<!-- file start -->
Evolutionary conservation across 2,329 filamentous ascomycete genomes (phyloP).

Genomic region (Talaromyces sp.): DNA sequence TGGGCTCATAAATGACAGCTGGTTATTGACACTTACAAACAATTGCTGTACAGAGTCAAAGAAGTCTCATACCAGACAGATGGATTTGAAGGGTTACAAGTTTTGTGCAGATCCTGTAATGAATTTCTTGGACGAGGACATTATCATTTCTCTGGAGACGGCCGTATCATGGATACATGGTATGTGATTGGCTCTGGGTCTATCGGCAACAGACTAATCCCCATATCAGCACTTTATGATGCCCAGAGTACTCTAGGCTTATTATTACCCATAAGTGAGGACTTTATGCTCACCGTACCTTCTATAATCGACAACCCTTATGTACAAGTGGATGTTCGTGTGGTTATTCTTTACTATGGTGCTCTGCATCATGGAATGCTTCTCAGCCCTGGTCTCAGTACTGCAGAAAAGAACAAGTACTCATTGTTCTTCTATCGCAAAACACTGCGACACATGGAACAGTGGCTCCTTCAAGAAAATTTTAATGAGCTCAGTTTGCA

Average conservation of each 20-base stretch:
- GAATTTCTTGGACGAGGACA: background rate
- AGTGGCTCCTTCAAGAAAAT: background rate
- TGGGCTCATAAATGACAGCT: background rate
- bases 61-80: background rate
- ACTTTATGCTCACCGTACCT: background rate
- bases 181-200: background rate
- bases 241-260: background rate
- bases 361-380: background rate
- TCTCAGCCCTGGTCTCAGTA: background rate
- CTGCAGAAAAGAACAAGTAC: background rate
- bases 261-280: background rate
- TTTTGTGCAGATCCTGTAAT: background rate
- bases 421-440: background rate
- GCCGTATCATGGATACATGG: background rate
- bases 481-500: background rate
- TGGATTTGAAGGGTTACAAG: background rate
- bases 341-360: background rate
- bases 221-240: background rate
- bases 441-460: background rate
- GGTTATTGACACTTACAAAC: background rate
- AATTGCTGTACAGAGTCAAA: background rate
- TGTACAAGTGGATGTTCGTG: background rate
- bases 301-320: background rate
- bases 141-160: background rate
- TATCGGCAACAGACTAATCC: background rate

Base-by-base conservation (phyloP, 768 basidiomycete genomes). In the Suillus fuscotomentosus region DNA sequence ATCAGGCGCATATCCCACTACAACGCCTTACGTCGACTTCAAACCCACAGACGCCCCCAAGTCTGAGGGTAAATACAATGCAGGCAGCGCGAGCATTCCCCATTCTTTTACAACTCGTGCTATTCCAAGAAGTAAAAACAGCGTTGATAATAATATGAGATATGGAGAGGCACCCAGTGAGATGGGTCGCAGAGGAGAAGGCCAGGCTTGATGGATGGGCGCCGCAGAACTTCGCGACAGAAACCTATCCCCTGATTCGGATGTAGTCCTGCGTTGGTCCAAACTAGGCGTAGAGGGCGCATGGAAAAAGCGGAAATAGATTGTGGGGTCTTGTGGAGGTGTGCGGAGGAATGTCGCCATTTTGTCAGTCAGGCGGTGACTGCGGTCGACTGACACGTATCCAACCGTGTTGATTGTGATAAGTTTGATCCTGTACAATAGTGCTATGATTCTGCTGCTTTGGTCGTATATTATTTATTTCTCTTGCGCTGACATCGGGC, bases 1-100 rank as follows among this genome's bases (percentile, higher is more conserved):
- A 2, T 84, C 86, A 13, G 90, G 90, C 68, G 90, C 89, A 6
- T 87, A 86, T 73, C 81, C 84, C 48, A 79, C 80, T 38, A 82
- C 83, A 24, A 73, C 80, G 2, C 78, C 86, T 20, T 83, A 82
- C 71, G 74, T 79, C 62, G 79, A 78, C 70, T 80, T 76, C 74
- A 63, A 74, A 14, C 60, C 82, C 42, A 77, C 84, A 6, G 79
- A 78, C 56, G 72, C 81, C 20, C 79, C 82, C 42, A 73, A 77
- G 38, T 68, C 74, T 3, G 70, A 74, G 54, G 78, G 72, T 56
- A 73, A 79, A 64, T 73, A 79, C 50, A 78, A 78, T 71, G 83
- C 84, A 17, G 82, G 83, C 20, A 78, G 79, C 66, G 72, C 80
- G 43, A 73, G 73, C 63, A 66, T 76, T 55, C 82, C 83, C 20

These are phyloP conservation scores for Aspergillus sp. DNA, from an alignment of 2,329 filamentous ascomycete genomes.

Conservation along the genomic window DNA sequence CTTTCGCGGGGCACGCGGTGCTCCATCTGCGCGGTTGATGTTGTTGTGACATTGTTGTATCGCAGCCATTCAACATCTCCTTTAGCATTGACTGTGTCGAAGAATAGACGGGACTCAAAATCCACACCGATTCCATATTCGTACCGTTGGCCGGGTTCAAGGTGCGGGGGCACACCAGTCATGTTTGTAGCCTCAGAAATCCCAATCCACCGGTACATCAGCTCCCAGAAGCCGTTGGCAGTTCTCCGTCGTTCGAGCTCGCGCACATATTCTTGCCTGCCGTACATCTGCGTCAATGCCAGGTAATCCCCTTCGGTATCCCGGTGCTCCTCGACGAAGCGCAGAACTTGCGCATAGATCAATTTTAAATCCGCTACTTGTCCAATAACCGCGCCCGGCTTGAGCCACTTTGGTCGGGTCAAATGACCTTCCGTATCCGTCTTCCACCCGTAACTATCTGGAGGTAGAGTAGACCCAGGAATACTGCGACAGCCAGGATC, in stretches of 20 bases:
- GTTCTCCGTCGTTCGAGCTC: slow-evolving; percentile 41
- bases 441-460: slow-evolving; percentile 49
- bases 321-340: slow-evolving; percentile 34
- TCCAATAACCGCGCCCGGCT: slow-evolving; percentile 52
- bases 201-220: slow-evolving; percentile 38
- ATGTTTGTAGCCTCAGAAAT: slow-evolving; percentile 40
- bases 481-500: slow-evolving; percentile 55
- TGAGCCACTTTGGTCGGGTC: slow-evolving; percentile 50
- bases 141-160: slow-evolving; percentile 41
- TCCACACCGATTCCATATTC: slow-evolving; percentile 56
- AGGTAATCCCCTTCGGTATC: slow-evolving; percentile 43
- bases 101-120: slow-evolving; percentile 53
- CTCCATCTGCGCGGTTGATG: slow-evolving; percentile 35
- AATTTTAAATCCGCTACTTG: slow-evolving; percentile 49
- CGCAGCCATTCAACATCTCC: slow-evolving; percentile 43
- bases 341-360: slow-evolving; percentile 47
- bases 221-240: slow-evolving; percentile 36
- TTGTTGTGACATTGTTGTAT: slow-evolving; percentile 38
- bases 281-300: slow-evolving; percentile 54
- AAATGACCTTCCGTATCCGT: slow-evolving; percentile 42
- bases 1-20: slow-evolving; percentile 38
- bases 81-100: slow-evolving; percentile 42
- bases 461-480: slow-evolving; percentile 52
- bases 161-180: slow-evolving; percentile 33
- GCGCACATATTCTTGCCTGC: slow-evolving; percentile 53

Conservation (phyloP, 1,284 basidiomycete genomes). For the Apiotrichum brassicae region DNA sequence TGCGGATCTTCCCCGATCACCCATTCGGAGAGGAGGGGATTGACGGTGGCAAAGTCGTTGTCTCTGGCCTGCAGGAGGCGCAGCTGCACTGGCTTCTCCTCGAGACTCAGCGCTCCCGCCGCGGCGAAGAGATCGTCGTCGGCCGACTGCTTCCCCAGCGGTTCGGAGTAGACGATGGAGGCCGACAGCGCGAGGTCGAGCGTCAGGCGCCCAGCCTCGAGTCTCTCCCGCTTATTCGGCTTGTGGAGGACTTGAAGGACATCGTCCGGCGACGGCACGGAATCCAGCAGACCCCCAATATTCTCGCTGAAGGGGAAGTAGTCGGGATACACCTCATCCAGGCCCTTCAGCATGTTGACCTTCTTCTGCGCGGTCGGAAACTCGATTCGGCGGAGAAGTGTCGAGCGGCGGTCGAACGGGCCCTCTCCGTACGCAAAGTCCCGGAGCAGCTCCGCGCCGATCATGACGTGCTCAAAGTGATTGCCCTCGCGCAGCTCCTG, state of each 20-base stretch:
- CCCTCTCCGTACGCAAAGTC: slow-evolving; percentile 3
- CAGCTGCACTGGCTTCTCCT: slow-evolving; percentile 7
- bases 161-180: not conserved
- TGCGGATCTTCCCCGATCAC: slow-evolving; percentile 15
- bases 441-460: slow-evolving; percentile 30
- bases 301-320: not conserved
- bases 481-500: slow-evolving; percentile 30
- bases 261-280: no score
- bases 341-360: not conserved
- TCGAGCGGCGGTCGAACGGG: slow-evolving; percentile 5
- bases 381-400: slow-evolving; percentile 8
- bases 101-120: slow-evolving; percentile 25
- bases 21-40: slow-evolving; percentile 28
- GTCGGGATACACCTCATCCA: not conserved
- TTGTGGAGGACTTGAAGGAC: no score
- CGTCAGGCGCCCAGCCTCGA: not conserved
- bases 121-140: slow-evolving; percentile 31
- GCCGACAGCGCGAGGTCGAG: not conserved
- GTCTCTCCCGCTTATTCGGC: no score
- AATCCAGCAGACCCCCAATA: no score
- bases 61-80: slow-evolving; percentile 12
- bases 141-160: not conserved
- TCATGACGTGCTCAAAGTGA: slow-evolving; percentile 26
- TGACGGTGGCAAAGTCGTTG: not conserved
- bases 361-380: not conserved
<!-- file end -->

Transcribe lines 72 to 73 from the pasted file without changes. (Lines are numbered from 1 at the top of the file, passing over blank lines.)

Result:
- bases 441-460: slow-evolving; percentile 30
- bases 301-320: not conserved